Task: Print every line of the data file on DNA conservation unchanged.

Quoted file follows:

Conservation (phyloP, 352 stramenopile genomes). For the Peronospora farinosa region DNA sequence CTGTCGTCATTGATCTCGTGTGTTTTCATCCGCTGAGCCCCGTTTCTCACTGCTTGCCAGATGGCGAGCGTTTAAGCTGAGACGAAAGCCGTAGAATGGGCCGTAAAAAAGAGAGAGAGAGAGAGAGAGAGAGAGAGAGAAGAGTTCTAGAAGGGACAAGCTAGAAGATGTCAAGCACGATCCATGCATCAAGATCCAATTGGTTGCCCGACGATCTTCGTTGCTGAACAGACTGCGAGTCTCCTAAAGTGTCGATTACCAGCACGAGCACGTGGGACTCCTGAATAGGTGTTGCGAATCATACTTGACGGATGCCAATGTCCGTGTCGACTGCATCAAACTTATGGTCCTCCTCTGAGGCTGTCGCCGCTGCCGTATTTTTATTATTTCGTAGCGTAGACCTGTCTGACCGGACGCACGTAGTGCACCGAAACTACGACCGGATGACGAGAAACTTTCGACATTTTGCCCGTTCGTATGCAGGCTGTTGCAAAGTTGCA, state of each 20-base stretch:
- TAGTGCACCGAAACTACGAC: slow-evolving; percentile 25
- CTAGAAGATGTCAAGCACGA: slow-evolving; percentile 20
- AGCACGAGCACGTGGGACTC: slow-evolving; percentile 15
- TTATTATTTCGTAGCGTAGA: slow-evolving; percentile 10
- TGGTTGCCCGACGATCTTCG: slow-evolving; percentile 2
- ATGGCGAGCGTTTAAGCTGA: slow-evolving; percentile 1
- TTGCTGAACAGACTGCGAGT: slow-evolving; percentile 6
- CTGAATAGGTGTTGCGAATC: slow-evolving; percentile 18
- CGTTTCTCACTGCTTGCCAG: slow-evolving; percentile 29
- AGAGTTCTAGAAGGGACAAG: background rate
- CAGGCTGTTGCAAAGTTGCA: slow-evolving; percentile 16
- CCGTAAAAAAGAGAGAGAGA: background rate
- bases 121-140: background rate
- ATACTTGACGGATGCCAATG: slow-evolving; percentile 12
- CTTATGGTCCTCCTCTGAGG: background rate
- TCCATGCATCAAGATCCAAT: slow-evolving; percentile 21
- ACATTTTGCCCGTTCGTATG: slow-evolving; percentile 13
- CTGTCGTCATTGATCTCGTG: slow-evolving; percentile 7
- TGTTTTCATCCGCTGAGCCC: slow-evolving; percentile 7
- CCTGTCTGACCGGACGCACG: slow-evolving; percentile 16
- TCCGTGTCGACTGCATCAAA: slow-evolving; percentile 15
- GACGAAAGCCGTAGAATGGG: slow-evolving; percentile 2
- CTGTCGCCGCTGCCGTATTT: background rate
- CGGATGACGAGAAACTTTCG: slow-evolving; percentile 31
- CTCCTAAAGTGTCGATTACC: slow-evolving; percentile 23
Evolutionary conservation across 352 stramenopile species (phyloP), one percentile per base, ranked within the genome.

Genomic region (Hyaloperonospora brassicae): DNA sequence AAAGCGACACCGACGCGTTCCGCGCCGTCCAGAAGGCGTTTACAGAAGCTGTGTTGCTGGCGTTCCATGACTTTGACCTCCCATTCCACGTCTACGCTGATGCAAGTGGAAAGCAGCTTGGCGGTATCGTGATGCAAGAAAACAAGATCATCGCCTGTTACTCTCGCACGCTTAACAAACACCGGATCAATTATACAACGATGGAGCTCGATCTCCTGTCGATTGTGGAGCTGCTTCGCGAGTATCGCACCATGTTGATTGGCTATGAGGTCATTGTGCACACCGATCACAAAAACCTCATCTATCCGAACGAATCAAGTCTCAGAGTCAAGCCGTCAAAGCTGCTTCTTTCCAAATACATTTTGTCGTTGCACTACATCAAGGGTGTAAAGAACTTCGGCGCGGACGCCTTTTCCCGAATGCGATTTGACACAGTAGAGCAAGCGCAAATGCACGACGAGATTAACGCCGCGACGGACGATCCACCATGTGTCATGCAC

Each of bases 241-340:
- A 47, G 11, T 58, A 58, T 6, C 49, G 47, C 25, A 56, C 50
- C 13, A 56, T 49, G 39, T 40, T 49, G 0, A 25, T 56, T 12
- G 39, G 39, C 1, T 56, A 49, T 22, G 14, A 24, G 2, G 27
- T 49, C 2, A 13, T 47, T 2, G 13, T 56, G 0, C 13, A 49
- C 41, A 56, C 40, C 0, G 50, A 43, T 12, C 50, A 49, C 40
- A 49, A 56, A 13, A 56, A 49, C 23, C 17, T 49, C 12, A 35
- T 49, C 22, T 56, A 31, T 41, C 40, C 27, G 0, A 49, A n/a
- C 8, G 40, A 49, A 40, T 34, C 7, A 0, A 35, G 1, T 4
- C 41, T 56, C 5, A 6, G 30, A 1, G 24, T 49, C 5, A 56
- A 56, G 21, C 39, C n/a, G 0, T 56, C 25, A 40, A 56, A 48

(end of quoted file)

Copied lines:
Conservation (phyloP, 352 stramenopile genomes). For the Peronospora farinosa region DNA sequence CTGTCGTCATTGATCTCGTGTGTTTTCATCCGCTGAGCCCCGTTTCTCACTGCTTGCCAGATGGCGAGCGTTTAAGCTGAGACGAAAGCCGTAGAATGGGCCGTAAAAAAGAGAGAGAGAGAGAGAGAGAGAGAGAGAGAAGAGTTCTAGAAGGGACAAGCTAGAAGATGTCAAGCACGATCCATGCATCAAGATCCAATTGGTTGCCCGACGATCTTCGTTGCTGAACAGACTGCGAGTCTCCTAAAGTGTCGATTACCAGCACGAGCACGTGGGACTCCTGAATAGGTGTTGCGAATCATACTTGACGGATGCCAATGTCCGTGTCGACTGCATCAAACTTATGGTCCTCCTCTGAGGCTGTCGCCGCTGCCGTATTTTTATTATTTCGTAGCGTAGACCTGTCTGACCGGACGCACGTAGTGCACCGAAACTACGACCGGATGACGAGAAACTTTCGACATTTTGCCCGTTCGTATGCAGGCTGTTGCAAAGTTGCA, state of each 20-base stretch:
- TAGTGCACCGAAACTACGAC: slow-evolving; percentile 25
- CTAGAAGATGTCAAGCACGA: slow-evolving; percentile 20
- AGCACGAGCACGTGGGACTC: slow-evolving; percentile 15
- TTATTATTTCGTAGCGTAGA: slow-evolving; percentile 10
- TGGTTGCCCGACGATCTTCG: slow-evolving; percentile 2
- ATGGCGAGCGTTTAAGCTGA: slow-evolving; percentile 1
- TTGCTGAACAGACTGCGAGT: slow-evolving; percentile 6
- CTGAATAGGTGTTGCGAATC: slow-evolving; percentile 18
- CGTTTCTCACTGCTTGCCAG: slow-evolving; percentile 29
- AGAGTTCTAGAAGGGACAAG: background rate
- CAGGCTGTTGCAAAGTTGCA: slow-evolving; percentile 16
- CCGTAAAAAAGAGAGAGAGA: background rate
- bases 121-140: background rate
- ATACTTGACGGATGCCAATG: slow-evolving; percentile 12
- CTTATGGTCCTCCTCTGAGG: background rate
- TCCATGCATCAAGATCCAAT: slow-evolving; percentile 21
- ACATTTTGCCCGTTCGTATG: slow-evolving; percentile 13
- CTGTCGTCATTGATCTCGTG: slow-evolving; percentile 7
- TGTTTTCATCCGCTGAGCCC: slow-evolving; percentile 7
- CCTGTCTGACCGGACGCACG: slow-evolving; percentile 16
- TCCGTGTCGACTGCATCAAA: slow-evolving; percentile 15
- GACGAAAGCCGTAGAATGGG: slow-evolving; percentile 2
- CTGTCGCCGCTGCCGTATTT: background rate
- CGGATGACGAGAAACTTTCG: slow-evolving; percentile 31
- CTCCTAAAGTGTCGATTACC: slow-evolving; percentile 23
Evolutionary conservation across 352 stramenopile species (phyloP), one percentile per base, ranked within the genome.

Genomic region (Hyaloperonospora brassicae): DNA sequence AAAGCGACACCGACGCGTTCCGCGCCGTCCAGAAGGCGTTTACAGAAGCTGTGTTGCTGGCGTTCCATGACTTTGACCTCCCATTCCACGTCTACGCTGATGCAAGTGGAAAGCAGCTTGGCGGTATCGTGATGCAAGAAAACAAGATCATCGCCTGTTACTCTCGCACGCTTAACAAACACCGGATCAATTATACAACGATGGAGCTCGATCTCCTGTCGATTGTGGAGCTGCTTCGCGAGTATCGCACCATGTTGATTGGCTATGAGGTCATTGTGCACACCGATCACAAAAACCTCATCTATCCGAACGAATCAAGTCTCAGAGTCAAGCCGTCAAAGCTGCTTCTTTCCAAATACATTTTGTCGTTGCACTACATCAAGGGTGTAAAGAACTTCGGCGCGGACGCCTTTTCCCGAATGCGATTTGACACAGTAGAGCAAGCGCAAATGCACGACGAGATTAACGCCGCGACGGACGATCCACCATGTGTCATGCAC

Each of bases 241-340:
- A 47, G 11, T 58, A 58, T 6, C 49, G 47, C 25, A 56, C 50
- C 13, A 56, T 49, G 39, T 40, T 49, G 0, A 25, T 56, T 12
- G 39, G 39, C 1, T 56, A 49, T 22, G 14, A 24, G 2, G 27
- T 49, C 2, A 13, T 47, T 2, G 13, T 56, G 0, C 13, A 49
- C 41, A 56, C 40, C 0, G 50, A 43, T 12, C 50, A 49, C 40
- A 49, A 56, A 13, A 56, A 49, C 23, C 17, T 49, C 12, A 35
- T 49, C 22, T 56, A 31, T 41, C 40, C 27, G 0, A 49, A n/a
- C 8, G 40, A 49, A 40, T 34, C 7, A 0, A 35, G 1, T 4
- C 41, T 56, C 5, A 6, G 30, A 1, G 24, T 49, C 5, A 56
- A 56, G 21, C 39, C n/a, G 0, T 56, C 25, A 40, A 56, A 48